A distributor. The products were distributed and sold across the country. She even had a mail order process. This was long before the online business before Amazon was invented. She used the technology of her day to grow her business.
Can you imagine she was also a vehicle owner for her times in the 1940s. This demonstrated her independence. She was also a feminist. Viola Desmond knew her own mind. And to survive in a male dominated business environment, she must have been assertive too. Turning the nom into new opportunities.
Her leadership competencies surpassed her male counterparts of her time because she was a risk taker, fearless innovator, creative, and a person of whose sphere of influence spans way beyond the borders of Nova Scotia. She had business in Montreal, New Brunswick and traveled frequently to the US to meet her mentor Madame C J Walker. There were no mentors in Canada. She was an investor in her personal and professional development and took it very seriously.
Viola Desmond's business acumen cannot be questioned. Researchers or academic lecturers in business and management programs would see her as an anomaly. One of a kind leader.
So what can we learn from Viola Desmond, the businesswoman's legacy?
In my humble opinion, she is a priceless jewel in Canadian History. And this must be taught in all business program across Canada as an inspiration to women, marginalized women and girls, especially those who wish to enter the business world.
Viola Desmond "broke the mould and shattered the glass ceiling" and us as Women, African Nova Scotian Women, and African Canadian Women, immigrant women, Indigenous women, we can celebrate this fact every day.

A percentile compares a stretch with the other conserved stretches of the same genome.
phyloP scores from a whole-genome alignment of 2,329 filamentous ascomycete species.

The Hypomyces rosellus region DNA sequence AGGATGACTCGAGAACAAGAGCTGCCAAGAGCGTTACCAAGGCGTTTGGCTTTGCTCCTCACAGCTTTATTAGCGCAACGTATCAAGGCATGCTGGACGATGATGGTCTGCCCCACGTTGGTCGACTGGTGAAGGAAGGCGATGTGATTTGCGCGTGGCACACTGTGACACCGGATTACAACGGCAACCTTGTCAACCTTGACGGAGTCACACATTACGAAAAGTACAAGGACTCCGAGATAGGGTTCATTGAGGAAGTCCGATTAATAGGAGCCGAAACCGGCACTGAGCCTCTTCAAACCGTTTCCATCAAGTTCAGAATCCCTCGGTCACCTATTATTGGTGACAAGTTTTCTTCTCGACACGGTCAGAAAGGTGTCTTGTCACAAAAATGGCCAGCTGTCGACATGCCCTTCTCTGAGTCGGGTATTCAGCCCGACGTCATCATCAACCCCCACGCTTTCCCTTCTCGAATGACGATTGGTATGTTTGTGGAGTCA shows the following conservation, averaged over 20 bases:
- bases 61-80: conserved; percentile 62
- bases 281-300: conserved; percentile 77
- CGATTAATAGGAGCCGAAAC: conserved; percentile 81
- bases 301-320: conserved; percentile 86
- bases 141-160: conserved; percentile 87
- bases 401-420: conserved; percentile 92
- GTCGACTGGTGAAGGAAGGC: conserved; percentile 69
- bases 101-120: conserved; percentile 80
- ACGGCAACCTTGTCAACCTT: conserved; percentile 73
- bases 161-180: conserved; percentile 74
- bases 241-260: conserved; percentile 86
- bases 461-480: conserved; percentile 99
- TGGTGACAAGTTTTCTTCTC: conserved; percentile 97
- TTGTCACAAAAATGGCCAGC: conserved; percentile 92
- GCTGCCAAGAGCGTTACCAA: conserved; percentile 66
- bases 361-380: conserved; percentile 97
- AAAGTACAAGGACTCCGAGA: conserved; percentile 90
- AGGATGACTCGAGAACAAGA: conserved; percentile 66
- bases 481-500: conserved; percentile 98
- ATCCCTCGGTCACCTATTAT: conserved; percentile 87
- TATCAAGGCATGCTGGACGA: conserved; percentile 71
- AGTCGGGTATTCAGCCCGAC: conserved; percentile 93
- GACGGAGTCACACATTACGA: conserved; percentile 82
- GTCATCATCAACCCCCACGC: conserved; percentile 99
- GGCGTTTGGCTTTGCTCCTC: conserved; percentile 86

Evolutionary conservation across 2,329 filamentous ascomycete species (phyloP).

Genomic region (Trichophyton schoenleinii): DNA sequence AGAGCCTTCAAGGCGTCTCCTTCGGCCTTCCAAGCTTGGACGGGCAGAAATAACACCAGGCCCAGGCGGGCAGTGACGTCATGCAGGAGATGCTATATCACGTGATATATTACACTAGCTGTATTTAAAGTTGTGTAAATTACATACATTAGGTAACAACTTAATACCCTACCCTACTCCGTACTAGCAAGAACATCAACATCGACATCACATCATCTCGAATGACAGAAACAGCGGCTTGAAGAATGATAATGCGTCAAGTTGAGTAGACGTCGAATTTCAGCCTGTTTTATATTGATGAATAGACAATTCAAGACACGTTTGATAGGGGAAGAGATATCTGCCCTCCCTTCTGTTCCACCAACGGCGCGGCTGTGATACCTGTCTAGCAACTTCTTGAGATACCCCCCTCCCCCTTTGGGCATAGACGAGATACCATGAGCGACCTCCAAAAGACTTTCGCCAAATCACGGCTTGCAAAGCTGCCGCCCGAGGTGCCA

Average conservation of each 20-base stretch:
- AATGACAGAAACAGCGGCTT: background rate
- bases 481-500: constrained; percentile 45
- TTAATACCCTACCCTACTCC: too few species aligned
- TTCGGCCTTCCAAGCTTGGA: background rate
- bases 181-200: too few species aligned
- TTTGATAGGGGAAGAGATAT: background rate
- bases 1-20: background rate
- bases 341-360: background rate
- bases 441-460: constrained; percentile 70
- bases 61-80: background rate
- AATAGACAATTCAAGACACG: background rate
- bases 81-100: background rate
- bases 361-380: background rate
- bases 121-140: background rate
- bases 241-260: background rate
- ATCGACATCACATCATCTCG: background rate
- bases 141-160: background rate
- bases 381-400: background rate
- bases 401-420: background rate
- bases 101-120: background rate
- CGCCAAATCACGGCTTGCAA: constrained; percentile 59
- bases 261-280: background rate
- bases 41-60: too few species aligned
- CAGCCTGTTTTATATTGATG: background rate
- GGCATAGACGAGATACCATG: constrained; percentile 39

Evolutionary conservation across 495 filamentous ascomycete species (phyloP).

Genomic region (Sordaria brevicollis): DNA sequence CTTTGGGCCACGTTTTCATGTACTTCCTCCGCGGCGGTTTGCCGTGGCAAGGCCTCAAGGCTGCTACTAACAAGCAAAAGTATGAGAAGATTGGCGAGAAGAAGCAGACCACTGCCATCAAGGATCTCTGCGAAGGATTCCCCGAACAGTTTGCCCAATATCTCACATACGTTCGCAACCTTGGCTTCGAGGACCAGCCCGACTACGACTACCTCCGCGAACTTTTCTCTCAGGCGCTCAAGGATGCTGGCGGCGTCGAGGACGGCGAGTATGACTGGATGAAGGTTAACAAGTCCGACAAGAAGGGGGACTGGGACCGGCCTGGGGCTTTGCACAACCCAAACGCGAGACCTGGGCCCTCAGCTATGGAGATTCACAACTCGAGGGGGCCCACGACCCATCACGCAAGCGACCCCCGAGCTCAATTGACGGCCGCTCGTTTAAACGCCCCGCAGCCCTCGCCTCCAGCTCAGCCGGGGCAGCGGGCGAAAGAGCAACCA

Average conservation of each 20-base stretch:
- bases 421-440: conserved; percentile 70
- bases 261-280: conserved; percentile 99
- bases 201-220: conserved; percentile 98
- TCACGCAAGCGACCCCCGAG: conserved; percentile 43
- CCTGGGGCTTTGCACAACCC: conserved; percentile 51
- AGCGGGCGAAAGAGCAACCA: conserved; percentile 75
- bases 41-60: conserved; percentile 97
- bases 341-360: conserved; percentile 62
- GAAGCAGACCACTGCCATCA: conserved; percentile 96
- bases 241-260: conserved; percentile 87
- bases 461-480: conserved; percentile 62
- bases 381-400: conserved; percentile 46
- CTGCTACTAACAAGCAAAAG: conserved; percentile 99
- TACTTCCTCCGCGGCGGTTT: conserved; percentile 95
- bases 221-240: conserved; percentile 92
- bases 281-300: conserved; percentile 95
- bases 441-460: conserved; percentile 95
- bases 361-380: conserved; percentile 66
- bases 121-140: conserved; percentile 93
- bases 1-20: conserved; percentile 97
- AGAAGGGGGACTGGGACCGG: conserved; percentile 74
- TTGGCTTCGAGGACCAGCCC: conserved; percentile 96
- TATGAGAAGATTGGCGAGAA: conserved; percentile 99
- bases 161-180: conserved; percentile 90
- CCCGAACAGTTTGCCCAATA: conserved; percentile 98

When I reflected on her sheer creative genius, as a visionary leader, I can't help but think what a loss her departure from the North End community in Halifax, African Nova Scotian and African Canadian communities generally.
Viola Desmond did not allow the opinion of others to stopped her or barriers of discrimination. She refused to remain invisible and stepped out on her own. As I considered how she traveled alone from Halifax to New Glasgow she demonstrated she was not afraid to go it alone, and met the challenges head on.
She must have encountered some steep terrains as she navigated the business world which would have been hostile toward her and her ideas on business growth and profitability.
Following the discrimination case, Viola Desmond moved to Montreal and we seem to have lost track of her business activities. Just think what a loss this was to the Nova Scotian economy and economic sustainability which was not recognized at the time. She was a savvy businesswoman.
By choosing to put Viola Desmond's image on the $10.00, Canadian Dollar bill in 2018, the most used Canadian currency in circulation, has finally given her the recognition and status she justly deserved in the financial world. She continues to be an exporter and importer because as Canadians travel and exchange their currency, Viola Desmond continues to be recognized not just for her human rights activities but her business acumen, something that even those who made the decision may not have fully understood.
From this moment on, I am owning this space, to prominently feature Viola Desmond in my leadership programs. In my speeches to all women about what we can achieve despite the barriers discrimination and challenges, we may face. I will continue to draw on her as an example of a woman with tremendous leadership competencies, tenacity and intent.
I also believe that she should be recognized at the Centre for Women in Business, the Black Business Initiative and the Nova Business Inc. A Business Award of Accomplishment should be given out annually to a woman or women who inspired others to succeed.
Viola Desmond's legacy epitomized what we all aspire to be and can learn from irrespective of our race and ethnicity
So, next time when we are feeling that we have not much as African Nova Scotia’s, African Canadians, Women and Immigrant Women, however, we choose to identify ourselves let us remember that Viola Desmond did it and so can we.
Just take a look at one of her Adverts.